Host an Event Volunteer Join Tickets

Support the plant database you love!

Q. Who is Mr. Smarty Plants?

A: There are those who suspect Wildflower Center volunteers are the culpable and capable culprits. Yet, others think staff members play some, albeit small, role. You can torture us with your plant questions, but we will never reveal the Green Guru's secret identity.

Help us grow by giving to the Plant Database Fund or by becoming a member

Did you know you can access the Native Plant Information Network with your web-enabled smartphone?

Share

Ask Mr. Smarty Plants

Ask Mr. Smarty Plants is a free service provided by the staff and volunteers at the Lady Bird Johnson Wildflower Center.

Search Smarty Plants
See a list of all Smarty Plants questions

Please forgive us, but Mr. Smarty Plants has been overwhelmed by a flood of mail and must take a break for awhile to catch up. We hope to be accepting new questions again soon. Thank you!

Need help with plant identification, visit the plant identification page.

 
rate this answer
Not Yet Rated

Tuesday - June 23, 2015

From: Dover, DE
Region: Mid-Atlantic
Topic: Plant Lists, Container Gardens, Herbs/Forbs
Title: Native Plant for Containers in Delaware
Answered by: Anne Van Nest

QUESTION:

I live on the East Coast. I have a large covered porch that only gets some afternoon sun. I have tried full sun, partial sun and shade plants, and had no luck with them thriving. Can you recommend any potted plants that are hardy enough to tolerate these are any conditions? Thanks!!

ANSWER:

The first place to start is with a list of plants native to your area and then pick the hardiest ones and those that will grow in containers. As you have seen, it's not easy and will take some trial and error. Growing native plants in a garden bed is much easier than growing them in containers. As well, overwintering native plants in containers adds another challenge.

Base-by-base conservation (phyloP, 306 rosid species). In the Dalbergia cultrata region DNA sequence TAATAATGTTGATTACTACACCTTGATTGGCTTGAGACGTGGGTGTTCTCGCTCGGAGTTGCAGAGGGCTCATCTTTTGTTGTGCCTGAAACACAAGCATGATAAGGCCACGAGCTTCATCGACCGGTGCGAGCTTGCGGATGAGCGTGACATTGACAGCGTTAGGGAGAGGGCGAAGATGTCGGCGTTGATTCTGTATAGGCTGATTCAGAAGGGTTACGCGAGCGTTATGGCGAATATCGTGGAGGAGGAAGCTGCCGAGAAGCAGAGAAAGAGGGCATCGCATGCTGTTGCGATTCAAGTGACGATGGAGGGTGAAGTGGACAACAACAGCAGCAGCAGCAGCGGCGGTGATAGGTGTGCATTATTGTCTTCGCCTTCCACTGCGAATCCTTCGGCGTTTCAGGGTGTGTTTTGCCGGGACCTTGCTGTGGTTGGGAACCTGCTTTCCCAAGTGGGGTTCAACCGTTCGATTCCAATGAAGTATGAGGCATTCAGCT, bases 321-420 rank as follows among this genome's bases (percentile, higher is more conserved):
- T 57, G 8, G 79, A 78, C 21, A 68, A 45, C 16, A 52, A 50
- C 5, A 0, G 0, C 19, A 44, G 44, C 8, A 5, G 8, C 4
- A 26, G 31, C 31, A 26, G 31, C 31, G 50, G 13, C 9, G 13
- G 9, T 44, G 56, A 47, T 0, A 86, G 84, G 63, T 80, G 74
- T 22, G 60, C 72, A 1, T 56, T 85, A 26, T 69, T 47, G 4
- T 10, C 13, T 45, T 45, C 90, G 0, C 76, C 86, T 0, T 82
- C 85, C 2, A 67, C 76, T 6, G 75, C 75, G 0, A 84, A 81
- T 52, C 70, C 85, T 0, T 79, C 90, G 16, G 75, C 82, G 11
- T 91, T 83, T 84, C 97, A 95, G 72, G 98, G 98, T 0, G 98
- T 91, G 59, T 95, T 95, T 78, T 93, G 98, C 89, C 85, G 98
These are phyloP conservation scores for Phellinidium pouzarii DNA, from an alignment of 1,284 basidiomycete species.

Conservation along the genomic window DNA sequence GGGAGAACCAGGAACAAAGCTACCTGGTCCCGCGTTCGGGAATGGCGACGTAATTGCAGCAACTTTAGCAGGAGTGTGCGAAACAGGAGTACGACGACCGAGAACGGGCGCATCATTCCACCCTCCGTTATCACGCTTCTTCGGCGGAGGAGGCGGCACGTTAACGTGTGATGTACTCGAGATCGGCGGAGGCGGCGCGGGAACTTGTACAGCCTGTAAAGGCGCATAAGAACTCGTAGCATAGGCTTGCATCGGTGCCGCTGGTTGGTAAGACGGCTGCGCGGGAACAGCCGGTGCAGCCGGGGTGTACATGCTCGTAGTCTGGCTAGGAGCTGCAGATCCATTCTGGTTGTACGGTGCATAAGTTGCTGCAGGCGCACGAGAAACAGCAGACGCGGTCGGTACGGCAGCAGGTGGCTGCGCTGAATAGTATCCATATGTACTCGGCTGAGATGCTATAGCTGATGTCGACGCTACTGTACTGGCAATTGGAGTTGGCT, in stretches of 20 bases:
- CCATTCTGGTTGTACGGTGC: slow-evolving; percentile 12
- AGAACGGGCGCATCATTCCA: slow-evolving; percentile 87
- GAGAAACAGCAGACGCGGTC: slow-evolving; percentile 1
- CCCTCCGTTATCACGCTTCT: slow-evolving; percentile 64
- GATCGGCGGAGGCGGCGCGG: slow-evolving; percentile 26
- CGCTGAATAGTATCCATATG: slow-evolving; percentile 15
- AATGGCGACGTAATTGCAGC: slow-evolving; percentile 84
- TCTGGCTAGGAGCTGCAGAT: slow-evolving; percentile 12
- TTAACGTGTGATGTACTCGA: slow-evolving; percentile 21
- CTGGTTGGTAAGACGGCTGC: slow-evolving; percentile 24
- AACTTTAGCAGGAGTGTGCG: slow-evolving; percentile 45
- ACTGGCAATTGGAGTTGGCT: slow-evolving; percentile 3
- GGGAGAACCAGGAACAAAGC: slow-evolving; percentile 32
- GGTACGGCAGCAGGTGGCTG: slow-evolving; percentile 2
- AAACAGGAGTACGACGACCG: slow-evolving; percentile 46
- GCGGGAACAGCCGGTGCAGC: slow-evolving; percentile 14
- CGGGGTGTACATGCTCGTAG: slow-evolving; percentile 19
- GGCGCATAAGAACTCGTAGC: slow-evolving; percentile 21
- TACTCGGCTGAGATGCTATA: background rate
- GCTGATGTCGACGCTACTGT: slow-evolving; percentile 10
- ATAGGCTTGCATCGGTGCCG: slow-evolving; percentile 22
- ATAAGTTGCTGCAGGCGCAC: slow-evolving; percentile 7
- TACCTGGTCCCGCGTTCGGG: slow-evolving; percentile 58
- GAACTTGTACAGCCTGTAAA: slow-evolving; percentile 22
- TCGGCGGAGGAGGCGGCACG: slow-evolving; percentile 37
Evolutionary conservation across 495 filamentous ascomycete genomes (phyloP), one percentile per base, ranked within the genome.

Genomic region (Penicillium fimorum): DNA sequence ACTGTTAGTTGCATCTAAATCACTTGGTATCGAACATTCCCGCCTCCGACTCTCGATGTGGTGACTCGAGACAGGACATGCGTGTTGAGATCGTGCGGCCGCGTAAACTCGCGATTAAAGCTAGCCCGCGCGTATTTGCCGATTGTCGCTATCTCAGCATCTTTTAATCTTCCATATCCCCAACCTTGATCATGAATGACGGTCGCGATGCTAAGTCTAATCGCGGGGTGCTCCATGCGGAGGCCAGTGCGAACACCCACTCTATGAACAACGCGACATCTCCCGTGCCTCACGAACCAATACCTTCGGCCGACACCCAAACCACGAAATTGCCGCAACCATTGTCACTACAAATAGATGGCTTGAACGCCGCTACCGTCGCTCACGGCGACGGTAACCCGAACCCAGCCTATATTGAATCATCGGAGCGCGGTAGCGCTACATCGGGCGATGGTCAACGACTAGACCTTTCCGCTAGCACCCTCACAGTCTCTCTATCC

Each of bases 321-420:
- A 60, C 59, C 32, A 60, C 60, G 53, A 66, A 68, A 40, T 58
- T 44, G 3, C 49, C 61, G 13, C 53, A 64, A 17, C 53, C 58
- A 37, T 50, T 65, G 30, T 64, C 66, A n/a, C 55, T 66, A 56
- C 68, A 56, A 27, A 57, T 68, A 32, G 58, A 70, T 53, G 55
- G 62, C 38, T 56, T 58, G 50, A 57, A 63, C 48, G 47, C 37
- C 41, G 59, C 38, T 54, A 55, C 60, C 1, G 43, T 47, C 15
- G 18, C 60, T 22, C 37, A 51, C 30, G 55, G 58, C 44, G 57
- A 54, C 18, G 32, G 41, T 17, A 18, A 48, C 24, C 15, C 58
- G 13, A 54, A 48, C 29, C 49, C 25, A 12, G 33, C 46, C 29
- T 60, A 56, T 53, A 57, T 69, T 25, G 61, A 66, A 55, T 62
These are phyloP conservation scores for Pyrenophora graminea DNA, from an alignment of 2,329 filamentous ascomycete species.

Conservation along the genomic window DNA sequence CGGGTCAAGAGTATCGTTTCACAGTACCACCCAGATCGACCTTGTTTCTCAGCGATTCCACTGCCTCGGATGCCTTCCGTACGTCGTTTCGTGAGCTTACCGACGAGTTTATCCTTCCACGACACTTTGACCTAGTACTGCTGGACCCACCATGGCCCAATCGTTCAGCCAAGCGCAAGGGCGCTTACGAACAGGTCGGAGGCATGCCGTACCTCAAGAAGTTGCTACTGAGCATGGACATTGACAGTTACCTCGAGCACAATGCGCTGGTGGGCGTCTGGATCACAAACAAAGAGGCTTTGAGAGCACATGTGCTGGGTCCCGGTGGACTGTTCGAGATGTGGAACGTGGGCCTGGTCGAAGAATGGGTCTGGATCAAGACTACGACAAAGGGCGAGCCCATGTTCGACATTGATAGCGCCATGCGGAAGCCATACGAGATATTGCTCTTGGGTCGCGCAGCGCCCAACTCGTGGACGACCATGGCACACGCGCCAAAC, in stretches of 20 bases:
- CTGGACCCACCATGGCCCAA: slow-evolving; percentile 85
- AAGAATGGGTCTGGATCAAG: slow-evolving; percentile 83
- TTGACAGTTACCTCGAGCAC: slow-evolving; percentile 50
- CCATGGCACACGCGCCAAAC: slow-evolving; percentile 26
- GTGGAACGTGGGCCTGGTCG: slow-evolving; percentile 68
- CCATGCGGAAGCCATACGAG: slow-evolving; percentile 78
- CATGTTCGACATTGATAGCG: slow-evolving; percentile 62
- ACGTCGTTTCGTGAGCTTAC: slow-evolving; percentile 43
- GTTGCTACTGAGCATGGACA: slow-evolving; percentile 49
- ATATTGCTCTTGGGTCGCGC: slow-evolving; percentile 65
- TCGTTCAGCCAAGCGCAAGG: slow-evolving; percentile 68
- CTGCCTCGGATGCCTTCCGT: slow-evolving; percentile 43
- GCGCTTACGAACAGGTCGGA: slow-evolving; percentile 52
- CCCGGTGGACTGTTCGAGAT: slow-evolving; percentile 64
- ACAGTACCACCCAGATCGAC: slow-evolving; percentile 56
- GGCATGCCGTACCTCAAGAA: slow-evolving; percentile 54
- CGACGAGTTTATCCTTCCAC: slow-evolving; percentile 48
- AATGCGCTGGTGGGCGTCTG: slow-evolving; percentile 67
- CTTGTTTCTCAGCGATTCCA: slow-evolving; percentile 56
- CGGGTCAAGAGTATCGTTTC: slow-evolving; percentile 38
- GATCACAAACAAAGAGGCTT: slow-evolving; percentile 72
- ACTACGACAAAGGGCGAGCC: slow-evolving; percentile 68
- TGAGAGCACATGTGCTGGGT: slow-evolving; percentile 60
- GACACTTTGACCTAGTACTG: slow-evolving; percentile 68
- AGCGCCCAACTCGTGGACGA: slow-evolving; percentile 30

Start with a list of plants native to Delaware from our Native Plant Database and then narrow the group to Shrub, Perennial, part shade, moist and 0-3 feet in height (taller than this may flop in your containers).

From this group, some of the ones to try in containers are:

Maianthemum racemosum ssp. racemosum (feathery false lily of the valley)

Phlox divaricata (wild blue phlox)

Polygonatum biflorum (smooth Solomon's seal)

Rudbeckia hirta (black-eyed Susan) May be only act as an annual. '

Tradescantia virginiana (Virginia spiderwort)

Woodeardia virginica (Virginia chainfern)

 

From the Image Gallery


Wild blue phlox
Phlox divaricata

Smooth solomon's seal
Polygonatum biflorum

Black-eyed susan
Rudbeckia hirta

Virginia spiderwort
Tradescantia virginiana

Virginia chainfern
Woodwardia virginica

Feathery false lily of the valley
Maianthemum racemosum ssp. racemosum

More Container Gardens Questions

Problem garden strip in Austin
May 22, 2014 - Currently I live in the west half of a duplex. There is a small strip of dirt about two feet wide between the wall and the sidewalk in the backyard. It faces west, meaning it only gets sunlight duri...
view the full question and answer

Container plants for Arlington TX
February 10, 2012 - Mr. Smarty Plants, I just moved to Arlington, TX. I am trying to create a container garden on my apartment balcony. What flowers, herbs, vegetables, and fruit combinations can I put together that wil...
view the full question and answer

Hearty, bushy native plants for windowboxes in Abilene, TX
October 08, 2005 - I live in Abilene, Tx and am a horrible gardener. I would love to have window boxes with some sort of hearty bushy plant. Any suggestions, I'm at a total loss...? Thanks!
view the full question and answer

Native plants for poolside in Central Texas
August 21, 2010 - What native plants would your recommend for poolside landscaping, and poolside containers? Tons of sun and white limestone patio.. Thanks.
view the full question and answer

Containerized honeysuckle for Dassel MN
April 05, 2013 - We are renting our house but I would like to enjoy my own honeysuckle. Can they be planted in a big pot so that I can take it with me when we move.
view the full question and answer

Support the Wildflower Center by Donating Online or Becoming a Member today.